NEW YORK (Reuters) - BP PLC (BP.L) violated its supply contract when it sold oil to refiner Monroe Energy that was a blend of lower-valued Texas crude with premium varieties, Monroe alleged in a federal court filing last week.
Monroe Energy, a subsidiary of Delta Air Lines (DAL.N) that owns a 185,000 barrel-per-day refinery outside of Philadelphia, said the blending of lower quality crudes is prohibited under the supply contract. The company asked a U.S. District Court judge in New York on June 7 to dismiss BP’s April lawsuit alleging Monroe wrongfully severed the deal.
The motion for dismissal has not been previously reported.
BP was allowed to blend Eagle Ford crudes from different wells under its contract but only if each blend met specific API gravity and vapour pressure requirements. Blending lower-grade crude is an industry tactic used to boost returns on less desirable oil, said Monroe, which filed a motion to have the suit dismissed.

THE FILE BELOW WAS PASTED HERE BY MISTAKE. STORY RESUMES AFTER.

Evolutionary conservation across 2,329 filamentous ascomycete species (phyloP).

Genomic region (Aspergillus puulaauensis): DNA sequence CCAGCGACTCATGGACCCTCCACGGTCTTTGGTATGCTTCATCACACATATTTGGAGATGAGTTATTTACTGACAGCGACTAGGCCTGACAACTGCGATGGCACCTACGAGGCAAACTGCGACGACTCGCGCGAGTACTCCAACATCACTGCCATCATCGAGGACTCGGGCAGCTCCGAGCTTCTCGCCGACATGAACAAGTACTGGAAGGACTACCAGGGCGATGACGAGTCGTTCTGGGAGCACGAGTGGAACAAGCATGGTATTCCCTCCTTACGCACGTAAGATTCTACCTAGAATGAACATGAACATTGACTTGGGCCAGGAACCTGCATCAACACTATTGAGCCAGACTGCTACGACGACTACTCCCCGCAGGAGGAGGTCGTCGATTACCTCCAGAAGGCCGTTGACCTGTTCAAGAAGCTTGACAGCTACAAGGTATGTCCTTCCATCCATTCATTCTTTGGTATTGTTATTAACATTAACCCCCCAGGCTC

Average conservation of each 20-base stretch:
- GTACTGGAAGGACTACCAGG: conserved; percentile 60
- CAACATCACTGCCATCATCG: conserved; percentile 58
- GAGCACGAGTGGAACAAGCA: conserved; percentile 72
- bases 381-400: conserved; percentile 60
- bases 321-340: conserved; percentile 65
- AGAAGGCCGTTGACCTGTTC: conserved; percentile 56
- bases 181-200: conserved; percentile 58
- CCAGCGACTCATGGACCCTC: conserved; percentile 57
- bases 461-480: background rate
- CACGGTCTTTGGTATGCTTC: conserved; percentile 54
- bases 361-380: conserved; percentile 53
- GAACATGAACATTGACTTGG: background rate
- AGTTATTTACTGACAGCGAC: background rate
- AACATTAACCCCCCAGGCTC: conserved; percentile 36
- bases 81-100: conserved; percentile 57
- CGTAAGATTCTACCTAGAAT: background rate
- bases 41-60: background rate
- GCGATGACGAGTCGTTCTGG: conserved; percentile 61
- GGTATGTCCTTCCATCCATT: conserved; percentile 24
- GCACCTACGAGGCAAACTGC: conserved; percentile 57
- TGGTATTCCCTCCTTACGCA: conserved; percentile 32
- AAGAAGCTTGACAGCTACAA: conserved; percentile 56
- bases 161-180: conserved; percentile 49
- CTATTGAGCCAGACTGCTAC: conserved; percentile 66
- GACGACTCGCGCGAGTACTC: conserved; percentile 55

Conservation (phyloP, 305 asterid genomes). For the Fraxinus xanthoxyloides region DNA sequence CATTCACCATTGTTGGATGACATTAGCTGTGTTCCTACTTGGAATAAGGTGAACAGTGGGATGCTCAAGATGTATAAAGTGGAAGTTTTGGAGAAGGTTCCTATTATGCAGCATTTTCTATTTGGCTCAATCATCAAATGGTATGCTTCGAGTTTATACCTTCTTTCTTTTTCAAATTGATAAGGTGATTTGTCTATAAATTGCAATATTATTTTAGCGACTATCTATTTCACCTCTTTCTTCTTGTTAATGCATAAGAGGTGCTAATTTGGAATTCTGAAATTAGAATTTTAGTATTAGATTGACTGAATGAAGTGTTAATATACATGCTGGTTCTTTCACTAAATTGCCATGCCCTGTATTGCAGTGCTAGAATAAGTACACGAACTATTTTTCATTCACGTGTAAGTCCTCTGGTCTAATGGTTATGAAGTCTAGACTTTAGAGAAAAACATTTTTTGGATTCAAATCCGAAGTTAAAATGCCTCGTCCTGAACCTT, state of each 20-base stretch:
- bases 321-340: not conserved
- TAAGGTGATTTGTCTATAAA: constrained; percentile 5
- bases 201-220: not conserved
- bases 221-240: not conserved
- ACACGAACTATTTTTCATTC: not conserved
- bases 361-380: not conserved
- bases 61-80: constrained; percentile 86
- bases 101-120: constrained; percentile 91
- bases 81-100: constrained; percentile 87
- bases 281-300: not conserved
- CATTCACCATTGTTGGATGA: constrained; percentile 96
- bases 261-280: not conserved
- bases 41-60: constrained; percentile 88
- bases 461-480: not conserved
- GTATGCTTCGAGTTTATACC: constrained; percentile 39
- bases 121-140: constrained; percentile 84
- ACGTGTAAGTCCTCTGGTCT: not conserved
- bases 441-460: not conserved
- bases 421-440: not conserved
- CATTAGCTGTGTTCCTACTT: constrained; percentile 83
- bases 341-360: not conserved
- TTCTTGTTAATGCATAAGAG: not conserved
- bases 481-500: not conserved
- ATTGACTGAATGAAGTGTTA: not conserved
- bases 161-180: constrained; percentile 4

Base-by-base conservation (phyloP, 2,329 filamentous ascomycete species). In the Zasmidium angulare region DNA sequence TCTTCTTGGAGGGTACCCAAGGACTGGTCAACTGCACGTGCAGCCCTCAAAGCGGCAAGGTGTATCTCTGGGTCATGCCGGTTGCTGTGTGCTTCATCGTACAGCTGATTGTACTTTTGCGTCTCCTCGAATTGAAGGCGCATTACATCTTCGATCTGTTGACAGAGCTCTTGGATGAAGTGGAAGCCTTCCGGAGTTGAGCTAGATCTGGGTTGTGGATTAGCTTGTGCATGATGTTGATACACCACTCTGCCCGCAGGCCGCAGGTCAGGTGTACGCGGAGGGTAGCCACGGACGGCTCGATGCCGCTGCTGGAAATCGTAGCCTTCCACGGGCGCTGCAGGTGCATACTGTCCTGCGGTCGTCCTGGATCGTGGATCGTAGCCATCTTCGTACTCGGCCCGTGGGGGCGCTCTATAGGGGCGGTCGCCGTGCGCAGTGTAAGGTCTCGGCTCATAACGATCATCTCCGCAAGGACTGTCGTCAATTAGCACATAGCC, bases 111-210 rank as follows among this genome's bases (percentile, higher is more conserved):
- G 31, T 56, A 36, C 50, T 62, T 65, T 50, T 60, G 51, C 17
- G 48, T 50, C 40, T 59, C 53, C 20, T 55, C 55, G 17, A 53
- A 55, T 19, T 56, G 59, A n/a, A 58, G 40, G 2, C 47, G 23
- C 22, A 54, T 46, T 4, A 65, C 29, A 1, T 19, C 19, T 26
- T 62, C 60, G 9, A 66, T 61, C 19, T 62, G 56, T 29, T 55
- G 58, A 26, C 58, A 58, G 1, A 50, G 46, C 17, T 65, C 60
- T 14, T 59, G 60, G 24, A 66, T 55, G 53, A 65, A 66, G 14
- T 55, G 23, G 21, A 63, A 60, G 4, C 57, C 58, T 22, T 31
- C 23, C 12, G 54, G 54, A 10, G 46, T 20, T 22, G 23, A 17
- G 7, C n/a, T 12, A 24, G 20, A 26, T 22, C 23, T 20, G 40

BP said in its initial complaint that it blended batches of crude out of Texas’s Eagle Ford shale play prior to delivery. The company said the two parties specifically discussed such blending before a three-year deal was signed in 2014. Monroe unilaterally ended the deal in June 2016.
“Monroe Energy has breached the contract for delivered crude product in an apparent attempt to avoid paying the agreed-upon price for the crude BP supplies,” BP said in a written statement on Monday, adding that Monroe had accepted the product without complaint.
Monroe declined comment on Monday.
Reporting By Jarrett Renshaw; Editing by Cynthia Osterman